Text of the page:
The Fund also played a role in the designation of the Harriet Tubman Underground Railroad National Monument on Maryland’s Eastern Shore that pays tribute to an American hero who escaped slavery but returned repeatedly to lead dozens of family members and friends to freedom along the Underground Railroad.

Specifically, the Fund donated a property to the Park Service, adjacent to Blackwater National Wildlife Refuge, that once included the home of Jacob Jackson, a former neighbor and free black who used coded messages from Ms. Tubman to help free her brothers just before they were due to be sold. This site, together with additional historic lands to be included in the monument, tells Ms. Tubman's story where it happened and in a landscape that still looks much as it did during her famed journeys.

“One hundred years after her death, we still look to Harriet Tubman as an American symbol of heroism, equality, justice and self-determination. President Obama’s designation of a national monument honoring her life and legacy will be a testament to Harriet’s courageous efforts and the dedicated work of so many to preserve the landscape where she made her mark on history,” said Lawrence Selzer, president and CEO of The Conservation Fund. “The Conservation Fund is thrilled to facilitate the protection and donation of a significant property to the National Park Service for the new monument designation in her honor.”

Born on Maryland’s Eastern Shore, Ms. Tubman spent nearly 30 years of her life as a slave. She escaped in 1849, at age 27, but returned to Dorchester and Caroline counties an estimated 13 times over the next decade to help slaves escape to the North. While estimates vary considerably, potentially more than 100,000 fugitive slaves escaped to Canada via the Underground Railroad.

The Fund has partnered with the State of Maryland and the United States Fish and Wildlife Service to protect more than 7,000 acres within the Blackwater National Wildlife Refuge and along the Eastern Shore. The Fund and its partners have protected roughly 155,000 acres across Maryland.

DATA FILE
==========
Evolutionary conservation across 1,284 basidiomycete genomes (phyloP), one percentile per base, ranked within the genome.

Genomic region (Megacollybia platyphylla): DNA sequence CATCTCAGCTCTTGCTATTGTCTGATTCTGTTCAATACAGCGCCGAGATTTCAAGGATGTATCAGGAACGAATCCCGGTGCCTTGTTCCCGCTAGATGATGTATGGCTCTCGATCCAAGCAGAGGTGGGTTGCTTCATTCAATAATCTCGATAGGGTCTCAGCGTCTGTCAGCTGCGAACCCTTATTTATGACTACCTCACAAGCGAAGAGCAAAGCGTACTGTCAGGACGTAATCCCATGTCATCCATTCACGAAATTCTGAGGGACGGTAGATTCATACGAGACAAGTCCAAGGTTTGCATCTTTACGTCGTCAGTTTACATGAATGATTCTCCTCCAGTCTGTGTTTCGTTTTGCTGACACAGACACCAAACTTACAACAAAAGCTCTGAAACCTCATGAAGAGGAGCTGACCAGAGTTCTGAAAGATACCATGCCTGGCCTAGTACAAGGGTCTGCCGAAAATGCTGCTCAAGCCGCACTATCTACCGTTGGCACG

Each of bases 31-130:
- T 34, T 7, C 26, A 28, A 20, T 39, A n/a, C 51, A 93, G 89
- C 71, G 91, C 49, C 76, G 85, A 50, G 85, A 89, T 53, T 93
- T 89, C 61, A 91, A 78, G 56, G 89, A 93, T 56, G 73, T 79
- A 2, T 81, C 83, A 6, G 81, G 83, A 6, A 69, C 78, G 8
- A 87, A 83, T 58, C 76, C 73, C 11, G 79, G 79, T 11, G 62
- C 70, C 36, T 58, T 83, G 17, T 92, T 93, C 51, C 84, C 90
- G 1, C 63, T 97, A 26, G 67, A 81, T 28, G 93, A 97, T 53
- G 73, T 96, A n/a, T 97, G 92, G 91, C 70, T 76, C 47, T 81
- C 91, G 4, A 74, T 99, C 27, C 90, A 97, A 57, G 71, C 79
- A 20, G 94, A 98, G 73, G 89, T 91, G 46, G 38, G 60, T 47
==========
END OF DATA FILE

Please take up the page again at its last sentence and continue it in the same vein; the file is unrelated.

The Rio Grande del Norte area in New Mexico lies 28 miles north of Taos and just south of the Colorado border. It long has been protected by the BLM as a national conservation area, and is popular with kayakers, birders, anglers, hikers, and equestrians. There also is a rich cultural history here, with some archaeological sites dated back 11,000 years.

“Today’s designation of Rio Grande del Norte as a national monument is a result of the commitment and passion of our people for this landscape we call home," said Taos Mayor Darren Córdova. "For years, our community of sportsmen, ranchers, small business owners and other citizens across northern New Mexico has worked collaboratively with our members of Congress to protect it. Now we can rest assured that Rio Grande del Norte’s majesty will be preserved for generations to come.”

At New Mexico State University, Christopher A. Erickson, a professor in the Department of Economics and International Business, said, "For a state like New Mexico, preservation and improvement of recreational opportunities is critical both for attracting new business to our state as well as safeguarding quality of life for our citizens. National monument designation of The Rio Grande del Norte can play a critical role in ensuring continuation of New Mexico's well-deserved reputation for natural beauty, serving as a beacon for economic growth."

At the National Parks Conservation Association, President Tom Kiernan applauded The Conservation Fund for its work in making some of these monuments possible.

"These important additions to our National Park System would not be possible without the generosity of The Conservation Fund," Mr. Kiernan said in a prepared statement. "As we look to the 2016 centennial celebration of our National Park System, diversifying our national parks to more adequately reflect our cultural heritage, and connecting urban populations to our national parks are important goals that we share with the Administration and the National Park Service. The Harriet Tubman Underground Railroad, First State, and Charles Young Buffalo Soldiers National Monuments create our 399th, 400th, and 401st national park sites, and enhance our National Park System, from the inside and out.”